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  1. Abstract

    The Whole Heliosphere and Planetary Interactions initiative was established to leverage relatively quiet intervals during solar minimum to better understand the interconnectedness of the various domains in the heliosphere. This study provides an expansive mosaic of observations spanning from the Sun, through interplanetary space, to the magnetospheric response and subsequent effects on the ionosphere‐thermosphere‐mesosphere (ITM) system. To accomplish this, a diverse set of observational datasets are utilized from 2019 July 26 to October 16 (i.e., over three Carrington rotations, CR2220, CR2221, and CR2222) with connections of these observations to the more focused studies submitted to this special issue. Particularly, this study focuses on two long‐lived coronal holes and their varying impact in sculpting the heliosphere and driving of the magnetospheric system. As a result, the evolution of coronal holes, impacts on the inner heliosphere solar wind, glimpses at mesoscale solar wind variability, magnetospheric response to these evolving solar wind drivers, and resulting ITM phenomena are captured to reveal the interconnectedness of this system‐of‐systems.

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  2. Abstract

    The effects of a solar wind pressure pulse on the terrestrial magnetosphere have been observed in detail across multiple datasets. The communication of these effects into the magnetosphere is known as a positive geomagnetic sudden impulse (+SI), and are observed across latitudes and different phenomena to characterize the propagation of +SI effects through the magnetosphere. A superposition of Alfvén and compressional propagation modes are observed in magnetometer signatures, with the dominance of these signatures varying with latitude. For the first time, collocated lobe reconnection convection vortices and region 0 field aligned currents are observed preceding the +SI onset, and an enhancement of these signatures is observed as a result of +SI effects. Finally, cusp auroral emission is observed collocated with the convection and current signatures. For the first time, simultaneous observations across multiple phenomena are presented to confirm models of +SI propagation presented previously.

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  3. Abstract

    The World Magnetic Model (WMM) is a geomagnetic main field model that is widely used for navigation by governments, industry and the general public. In recent years, the model has been derived using high accuracy magnetometer data from the Swarm mission. This study explores the possibility of developing future WMMs in the post-Swarm era using data from the Iridium satellite constellation. Iridium magnetometers are primarily used for attitude control, so they are not designed to produce the same level of accuracy as magnetic data from scientific missions. Iridium magnetometer errors range from 30 nT quantization to hundreds of nT errors due to spacecraft contamination and calibration uncertainty, whereas Swarm measurements are accurate to about 1 nT. The calibration uncertainty in the Iridium measurements is identified as a major error source, and a method is developed to calibrate the spacecraft measurements using data from a subset of the INTERMAGNET observatory network producing quasi-definitive data on a regular basis. After calibration, the Iridium data produced main field models with approximately 20 nT average error and 40 nT maximum error as compared to the CHAOS-7.2 model. For many scientific and precision navigation applications, highly accurate Swarm-like measurements are still necessary, however, the Iridium-based models were shown to meet the WMM error tolerances, indicating that Iridium is a viable data source for future WMMs.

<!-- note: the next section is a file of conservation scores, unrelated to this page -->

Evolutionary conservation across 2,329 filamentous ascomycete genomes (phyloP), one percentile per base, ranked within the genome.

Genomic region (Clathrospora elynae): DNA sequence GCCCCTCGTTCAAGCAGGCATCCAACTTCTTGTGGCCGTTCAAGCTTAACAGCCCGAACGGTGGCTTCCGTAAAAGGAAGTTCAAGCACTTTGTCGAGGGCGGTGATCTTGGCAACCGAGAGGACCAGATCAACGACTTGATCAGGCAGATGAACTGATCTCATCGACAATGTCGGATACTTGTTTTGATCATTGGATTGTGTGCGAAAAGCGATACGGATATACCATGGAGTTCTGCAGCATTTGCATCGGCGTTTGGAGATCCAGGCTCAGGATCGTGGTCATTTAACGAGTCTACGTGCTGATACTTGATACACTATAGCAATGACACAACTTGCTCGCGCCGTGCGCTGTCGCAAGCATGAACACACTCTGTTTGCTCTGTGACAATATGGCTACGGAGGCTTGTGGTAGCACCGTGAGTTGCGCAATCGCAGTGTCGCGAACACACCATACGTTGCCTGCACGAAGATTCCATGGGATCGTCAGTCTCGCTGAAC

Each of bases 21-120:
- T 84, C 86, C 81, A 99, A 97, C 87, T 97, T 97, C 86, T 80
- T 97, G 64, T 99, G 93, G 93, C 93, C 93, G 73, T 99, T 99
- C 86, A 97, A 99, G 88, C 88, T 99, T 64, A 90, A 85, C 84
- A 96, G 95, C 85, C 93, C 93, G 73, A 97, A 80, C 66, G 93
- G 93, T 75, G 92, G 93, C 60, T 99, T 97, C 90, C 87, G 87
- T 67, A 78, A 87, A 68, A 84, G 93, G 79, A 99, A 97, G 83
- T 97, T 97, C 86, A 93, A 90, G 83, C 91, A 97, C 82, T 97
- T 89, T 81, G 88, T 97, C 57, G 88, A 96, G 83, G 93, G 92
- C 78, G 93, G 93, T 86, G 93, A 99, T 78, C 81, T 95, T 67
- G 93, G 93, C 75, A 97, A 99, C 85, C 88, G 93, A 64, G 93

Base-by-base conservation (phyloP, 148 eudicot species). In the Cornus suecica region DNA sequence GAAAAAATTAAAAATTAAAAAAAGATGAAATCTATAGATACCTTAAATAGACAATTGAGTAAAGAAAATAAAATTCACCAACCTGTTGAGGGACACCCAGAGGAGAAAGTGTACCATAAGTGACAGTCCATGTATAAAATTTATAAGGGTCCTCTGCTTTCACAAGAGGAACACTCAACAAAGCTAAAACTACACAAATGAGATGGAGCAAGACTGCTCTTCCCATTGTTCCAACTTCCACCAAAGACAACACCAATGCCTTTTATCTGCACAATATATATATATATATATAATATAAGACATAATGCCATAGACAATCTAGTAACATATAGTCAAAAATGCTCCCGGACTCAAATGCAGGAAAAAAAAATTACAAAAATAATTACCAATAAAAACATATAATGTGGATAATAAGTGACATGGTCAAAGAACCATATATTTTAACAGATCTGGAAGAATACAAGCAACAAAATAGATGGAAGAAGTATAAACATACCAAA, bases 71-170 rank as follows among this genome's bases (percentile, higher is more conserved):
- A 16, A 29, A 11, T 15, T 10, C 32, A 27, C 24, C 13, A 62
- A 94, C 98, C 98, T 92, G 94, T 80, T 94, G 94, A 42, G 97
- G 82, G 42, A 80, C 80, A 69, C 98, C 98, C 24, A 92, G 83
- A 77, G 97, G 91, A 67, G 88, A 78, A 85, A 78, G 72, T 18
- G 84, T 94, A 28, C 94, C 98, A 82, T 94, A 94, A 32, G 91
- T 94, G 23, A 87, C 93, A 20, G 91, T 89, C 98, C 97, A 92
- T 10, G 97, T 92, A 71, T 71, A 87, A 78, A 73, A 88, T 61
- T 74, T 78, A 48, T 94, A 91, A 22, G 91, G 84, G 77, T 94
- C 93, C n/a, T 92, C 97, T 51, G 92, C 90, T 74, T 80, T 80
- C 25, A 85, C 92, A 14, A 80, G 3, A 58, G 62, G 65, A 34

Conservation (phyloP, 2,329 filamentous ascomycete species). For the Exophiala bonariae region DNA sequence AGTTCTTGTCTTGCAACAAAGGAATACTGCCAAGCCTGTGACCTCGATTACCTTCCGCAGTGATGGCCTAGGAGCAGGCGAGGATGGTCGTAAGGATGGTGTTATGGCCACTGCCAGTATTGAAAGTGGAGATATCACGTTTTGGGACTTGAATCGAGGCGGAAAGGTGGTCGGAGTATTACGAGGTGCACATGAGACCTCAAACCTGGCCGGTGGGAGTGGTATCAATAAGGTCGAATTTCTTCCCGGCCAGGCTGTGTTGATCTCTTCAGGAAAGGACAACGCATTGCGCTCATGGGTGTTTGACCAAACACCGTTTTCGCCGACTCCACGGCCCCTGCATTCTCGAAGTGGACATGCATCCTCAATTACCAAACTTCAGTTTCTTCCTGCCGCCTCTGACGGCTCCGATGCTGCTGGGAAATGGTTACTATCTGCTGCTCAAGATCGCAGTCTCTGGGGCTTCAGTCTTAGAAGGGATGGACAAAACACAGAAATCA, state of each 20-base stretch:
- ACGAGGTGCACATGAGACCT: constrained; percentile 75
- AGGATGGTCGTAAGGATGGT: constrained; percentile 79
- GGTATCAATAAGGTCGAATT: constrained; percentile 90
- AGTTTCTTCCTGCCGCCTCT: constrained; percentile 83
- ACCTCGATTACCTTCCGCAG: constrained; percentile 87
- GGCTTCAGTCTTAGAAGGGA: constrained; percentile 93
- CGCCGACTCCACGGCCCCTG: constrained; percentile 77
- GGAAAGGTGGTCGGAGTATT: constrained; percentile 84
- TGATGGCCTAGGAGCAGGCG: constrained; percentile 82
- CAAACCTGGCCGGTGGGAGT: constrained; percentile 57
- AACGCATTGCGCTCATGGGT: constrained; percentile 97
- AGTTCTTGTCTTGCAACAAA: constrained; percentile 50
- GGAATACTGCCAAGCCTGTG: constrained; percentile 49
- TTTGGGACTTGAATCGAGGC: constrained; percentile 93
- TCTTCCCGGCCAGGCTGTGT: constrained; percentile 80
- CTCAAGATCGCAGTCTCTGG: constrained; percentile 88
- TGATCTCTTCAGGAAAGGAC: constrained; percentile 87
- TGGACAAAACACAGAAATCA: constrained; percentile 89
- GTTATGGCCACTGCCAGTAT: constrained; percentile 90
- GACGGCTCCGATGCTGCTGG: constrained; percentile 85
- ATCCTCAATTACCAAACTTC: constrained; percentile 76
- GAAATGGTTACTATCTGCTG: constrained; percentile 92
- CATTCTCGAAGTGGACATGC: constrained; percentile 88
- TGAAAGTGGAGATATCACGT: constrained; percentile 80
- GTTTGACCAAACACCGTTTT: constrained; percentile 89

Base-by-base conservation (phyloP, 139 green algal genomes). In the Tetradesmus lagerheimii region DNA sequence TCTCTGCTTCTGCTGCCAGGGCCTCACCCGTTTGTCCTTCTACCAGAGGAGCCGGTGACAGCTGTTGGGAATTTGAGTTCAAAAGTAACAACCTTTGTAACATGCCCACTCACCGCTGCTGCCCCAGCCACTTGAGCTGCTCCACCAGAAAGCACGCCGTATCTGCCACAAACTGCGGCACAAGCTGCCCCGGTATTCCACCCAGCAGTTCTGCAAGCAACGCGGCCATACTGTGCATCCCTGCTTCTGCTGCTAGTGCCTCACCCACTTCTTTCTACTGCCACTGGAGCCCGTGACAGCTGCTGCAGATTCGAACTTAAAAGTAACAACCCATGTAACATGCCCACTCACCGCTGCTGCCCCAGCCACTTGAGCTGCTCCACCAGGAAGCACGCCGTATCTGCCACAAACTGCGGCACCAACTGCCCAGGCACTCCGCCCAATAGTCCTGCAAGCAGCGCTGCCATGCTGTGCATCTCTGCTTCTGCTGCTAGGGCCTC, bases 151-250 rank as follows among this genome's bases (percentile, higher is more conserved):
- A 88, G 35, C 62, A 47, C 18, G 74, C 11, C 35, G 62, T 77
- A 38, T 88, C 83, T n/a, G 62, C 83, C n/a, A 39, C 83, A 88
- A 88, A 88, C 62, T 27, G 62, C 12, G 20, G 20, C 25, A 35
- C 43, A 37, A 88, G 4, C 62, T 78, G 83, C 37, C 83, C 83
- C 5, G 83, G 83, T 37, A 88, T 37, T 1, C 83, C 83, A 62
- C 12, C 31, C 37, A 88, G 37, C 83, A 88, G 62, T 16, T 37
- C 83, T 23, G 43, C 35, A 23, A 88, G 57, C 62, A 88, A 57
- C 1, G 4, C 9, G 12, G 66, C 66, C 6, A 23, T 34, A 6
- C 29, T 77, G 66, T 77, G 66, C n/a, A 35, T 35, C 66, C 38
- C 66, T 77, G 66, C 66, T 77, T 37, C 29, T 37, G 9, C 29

Graphical Abstract

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  4. Abstract

    The sub‐auroral polarization stream (SAPS) is a region of westward high velocity plasma convection equatorward of the auroral oval that plays an important role in mid‐latitude space weather dynamics. In this study, we present observations of SAPS flows extending across the North American sector observed during the recovery phase of a minor geomagnetic storm. A resurgence in substorm activity drove a new set of field‐aligned currents (FACs) into the ionosphere, initiating the SAPS. An upward FAC system is the most prominent feature spreading across most SAPS local times, except near dusk, where a downward current system is pronounced. The location of SAPS flows remained relatively constant, firmly inside the trough, independent of the variability in the location and intensity of the FACs. The SAPS flows were sustained even after the FACs weakened and retreated polewards with a decline in geomagnetic activity. The observations indicate that the mid‐latitude trough plays a crucial role in determining the location of the SAPS and that SAPS flows can be sustained even after the magnetospheric driver has weakened.

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  5. Abstract

    A new technique has been developed to determine the high‐latitude electric potential from observed field‐aligned currents (FACs) and modeled ionospheric conductances. FACs are observed by the Active Magnetosphere and Planetary Electrodynamics Response Experiment (AMPERE), while the conductances are modeled by Sami3 is Also a Model of the Ionosphere (SAMI3). This is a development of the Magnetosphere‐Ionosphere Coupling approach first demonstrated by Merkin and Lyon (2010), An advantage of using SAMI3 is that the model can be used to predict total electron content (TEC), based on the AMPERE‐derived potential solutions. 23 May 2014 is chosen as a case study to assess the new technique for a moderately disturbed case (min Dst: −36 nT, max AE: 909 nT) with good GPS data coverage. The new AMPERE/SAMI3 solutions are compared against independent GPS‐based TEC observations from the Multi‐Instrument Data Analysis Software (MIDAS) by Mitchell and Spencer (2003), and against Defense Meteorological Satellite Program (DMSP) ion drift data. The comparison shows excellent agreement between the location of the tongue of ionization in the MIDAS GPS data and the AMPERE/SAMI3 potential pattern, and good overall agreement with DMSP drifts. SAMI3 predictions of high‐latitude TEC are much improved when using the AMPERE‐derived potential as compared to Weimer's (2005), The two potential models have substantial differences, with Weimer producing an average 77 kV cross‐cap potential versus 60 kV for the AMPERE‐derived potential. The results indicate that the 66‐satellite Iridium constellation provides sufficient resolution of FACs to estimate large‐scale ionospheric convection as it impacts TEC.